Did you ever wonder why the antenna of your handheld transceiver (HT) works so bad in comparison to an antenna on the roof? No, it is not just the position. The antenna which came with your HT is probably just crap - sort of a badly matched dummy load. Instead of providing a proper antenna, the transceiver's output power is increased to several watts, but most of this power is lost and simply empties the battery.
The following table shows the VSWR of several types of antennas as displayed by an SWR analyzer MFJ-269. To have a realistic counterpoise the antenna can work against, a handheld transceiver Albrecht RL-402 was used as ground and a ferrite at the antenna side of the coax to avoid standing waves on the cable (see diagram). In addition to the SWR on 145 und 435 MHz it was also checked on which VHF/UHF frequencies an antenna has its minimum SWR. So here we go:
|Kenwood TH-F7E||16 cm||7||2.0||1.4 @ 165||1.8 @ 461|
|Baofeng UV-3R||21 cm||3.0||2.2||3.0 @ 145||2,0 @ 440|
|Baofeng UV-5R||17 cm||1.1||1.3||1.1 @ 145||1.0 @ 428|
|Diamond SRH519||21 cm||1.2||1.6||1.2 @ 145||1.6 @ 435|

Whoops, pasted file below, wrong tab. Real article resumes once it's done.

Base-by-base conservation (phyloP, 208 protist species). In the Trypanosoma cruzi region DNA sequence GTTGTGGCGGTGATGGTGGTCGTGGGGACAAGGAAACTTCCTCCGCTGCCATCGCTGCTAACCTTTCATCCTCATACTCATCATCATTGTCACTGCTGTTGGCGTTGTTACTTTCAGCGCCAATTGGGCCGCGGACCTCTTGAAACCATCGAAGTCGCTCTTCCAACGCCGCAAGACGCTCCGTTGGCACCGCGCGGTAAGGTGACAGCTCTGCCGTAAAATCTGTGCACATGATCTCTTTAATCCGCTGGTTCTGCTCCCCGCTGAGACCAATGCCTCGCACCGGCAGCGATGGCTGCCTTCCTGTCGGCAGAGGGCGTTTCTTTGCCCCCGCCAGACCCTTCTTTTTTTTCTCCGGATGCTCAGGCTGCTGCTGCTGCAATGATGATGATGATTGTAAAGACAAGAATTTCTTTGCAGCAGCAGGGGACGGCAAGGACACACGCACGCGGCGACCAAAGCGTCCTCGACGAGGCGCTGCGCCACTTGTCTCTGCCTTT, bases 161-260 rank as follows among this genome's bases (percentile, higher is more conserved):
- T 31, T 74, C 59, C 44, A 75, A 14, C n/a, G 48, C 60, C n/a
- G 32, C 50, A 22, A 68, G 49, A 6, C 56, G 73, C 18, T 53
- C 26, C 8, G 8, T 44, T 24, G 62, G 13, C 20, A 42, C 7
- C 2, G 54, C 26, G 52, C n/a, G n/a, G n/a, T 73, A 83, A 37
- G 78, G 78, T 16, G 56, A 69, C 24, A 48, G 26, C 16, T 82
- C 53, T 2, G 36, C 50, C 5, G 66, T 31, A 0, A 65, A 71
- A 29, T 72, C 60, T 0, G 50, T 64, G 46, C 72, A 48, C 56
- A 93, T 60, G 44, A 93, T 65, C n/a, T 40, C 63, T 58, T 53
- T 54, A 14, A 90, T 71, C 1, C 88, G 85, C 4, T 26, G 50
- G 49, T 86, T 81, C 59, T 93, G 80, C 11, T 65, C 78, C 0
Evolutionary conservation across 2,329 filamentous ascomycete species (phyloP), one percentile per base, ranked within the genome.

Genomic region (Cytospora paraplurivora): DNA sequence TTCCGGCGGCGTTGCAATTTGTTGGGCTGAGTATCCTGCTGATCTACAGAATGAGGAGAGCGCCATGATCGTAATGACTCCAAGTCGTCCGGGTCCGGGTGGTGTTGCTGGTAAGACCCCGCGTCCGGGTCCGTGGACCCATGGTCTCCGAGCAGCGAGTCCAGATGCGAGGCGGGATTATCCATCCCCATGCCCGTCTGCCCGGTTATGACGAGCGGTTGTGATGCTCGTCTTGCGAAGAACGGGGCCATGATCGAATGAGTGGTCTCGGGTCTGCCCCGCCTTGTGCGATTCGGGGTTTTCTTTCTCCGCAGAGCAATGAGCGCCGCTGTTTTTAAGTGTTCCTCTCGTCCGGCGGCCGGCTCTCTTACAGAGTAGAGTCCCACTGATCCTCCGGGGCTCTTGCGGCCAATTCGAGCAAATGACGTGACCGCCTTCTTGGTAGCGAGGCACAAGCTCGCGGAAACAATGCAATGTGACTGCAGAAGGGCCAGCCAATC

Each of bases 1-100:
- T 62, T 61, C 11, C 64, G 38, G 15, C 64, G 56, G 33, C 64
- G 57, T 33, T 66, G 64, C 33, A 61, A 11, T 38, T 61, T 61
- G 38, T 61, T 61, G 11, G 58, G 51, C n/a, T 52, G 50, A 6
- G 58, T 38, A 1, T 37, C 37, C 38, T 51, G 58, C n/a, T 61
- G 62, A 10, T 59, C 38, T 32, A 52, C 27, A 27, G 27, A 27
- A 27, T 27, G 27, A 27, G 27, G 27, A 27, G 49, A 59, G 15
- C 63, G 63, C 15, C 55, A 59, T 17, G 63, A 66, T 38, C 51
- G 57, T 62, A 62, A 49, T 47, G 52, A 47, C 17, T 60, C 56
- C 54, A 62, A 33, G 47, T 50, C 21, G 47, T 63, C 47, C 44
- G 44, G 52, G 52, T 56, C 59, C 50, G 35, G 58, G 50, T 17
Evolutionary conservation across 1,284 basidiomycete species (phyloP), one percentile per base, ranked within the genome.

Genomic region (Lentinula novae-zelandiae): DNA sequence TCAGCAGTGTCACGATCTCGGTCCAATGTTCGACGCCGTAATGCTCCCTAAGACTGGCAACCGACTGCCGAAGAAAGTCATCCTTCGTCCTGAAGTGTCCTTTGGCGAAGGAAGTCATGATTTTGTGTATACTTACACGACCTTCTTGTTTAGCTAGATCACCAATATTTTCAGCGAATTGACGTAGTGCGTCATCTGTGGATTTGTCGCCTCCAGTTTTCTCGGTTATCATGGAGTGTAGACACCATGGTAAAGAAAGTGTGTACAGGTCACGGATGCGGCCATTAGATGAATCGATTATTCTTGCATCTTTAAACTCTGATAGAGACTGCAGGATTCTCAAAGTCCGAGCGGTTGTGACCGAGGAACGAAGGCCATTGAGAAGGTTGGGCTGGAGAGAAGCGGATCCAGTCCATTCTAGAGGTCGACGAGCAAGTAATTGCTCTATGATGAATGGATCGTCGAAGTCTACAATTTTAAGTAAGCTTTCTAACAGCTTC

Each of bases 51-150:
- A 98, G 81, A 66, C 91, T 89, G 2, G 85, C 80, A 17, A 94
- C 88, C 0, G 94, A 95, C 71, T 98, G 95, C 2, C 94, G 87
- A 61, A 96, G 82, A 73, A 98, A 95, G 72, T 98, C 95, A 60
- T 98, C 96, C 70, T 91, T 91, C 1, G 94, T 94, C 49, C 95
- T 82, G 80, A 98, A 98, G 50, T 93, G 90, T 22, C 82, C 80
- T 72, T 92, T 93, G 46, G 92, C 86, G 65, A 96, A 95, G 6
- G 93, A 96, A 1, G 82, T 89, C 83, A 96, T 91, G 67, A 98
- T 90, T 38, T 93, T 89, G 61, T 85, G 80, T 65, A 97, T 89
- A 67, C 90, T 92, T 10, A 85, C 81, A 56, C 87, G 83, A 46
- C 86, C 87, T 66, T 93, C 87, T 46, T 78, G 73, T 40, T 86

|Comet SMA-24||44 cm||1.4||2.5||1.3 @ 146||1.7 @ 415|
|L/4 for 2 m||52 cm||1.7||1.7||1.7 @ 145||1.7 @ 435|
|L/4 for 70 cm||17 cm||(>20)||1.5||(>20)||1.5 @ 445|
For instance, an SWR of 3.0 means that the reflected power is 25 %. SWRs below this are tolerable values. However, the results are not quite stable since they are influenced by the antenna environment and by touching the antenna foot with a hand. - By the way, the 70-cm L/4 was the rubber duck antenna which came with the Albrecht RL-402 while the 2-m L/4 was a selfmade whip.
NOTE: Antenna types may be subject to change. For instance, Baofeng has been delivering different antennas for the same type of transceiver. The values shown here may also vary with the measurement setup and its surroundings.
The results are rather disenchanting. With the standard rubber duck antenna, a remarkable part of the battery capacity is wasted for reflected power which simply warms the PA transistors:
A significant and simple enhancement for quarter-wave whips on 2 m is to let a 20-inch wire hang down from the outer contact of the HT's antenna jack as a tuned radial.
A half-wave whip antenna gives excellent results if its high impedance is transformed down to 50 Ohms using an L-C match; it does not need a ground for good radiation. Unfortunately its length of 40 inches for 2 m is not very handy, and it also cannot be used as a dual-band antenna.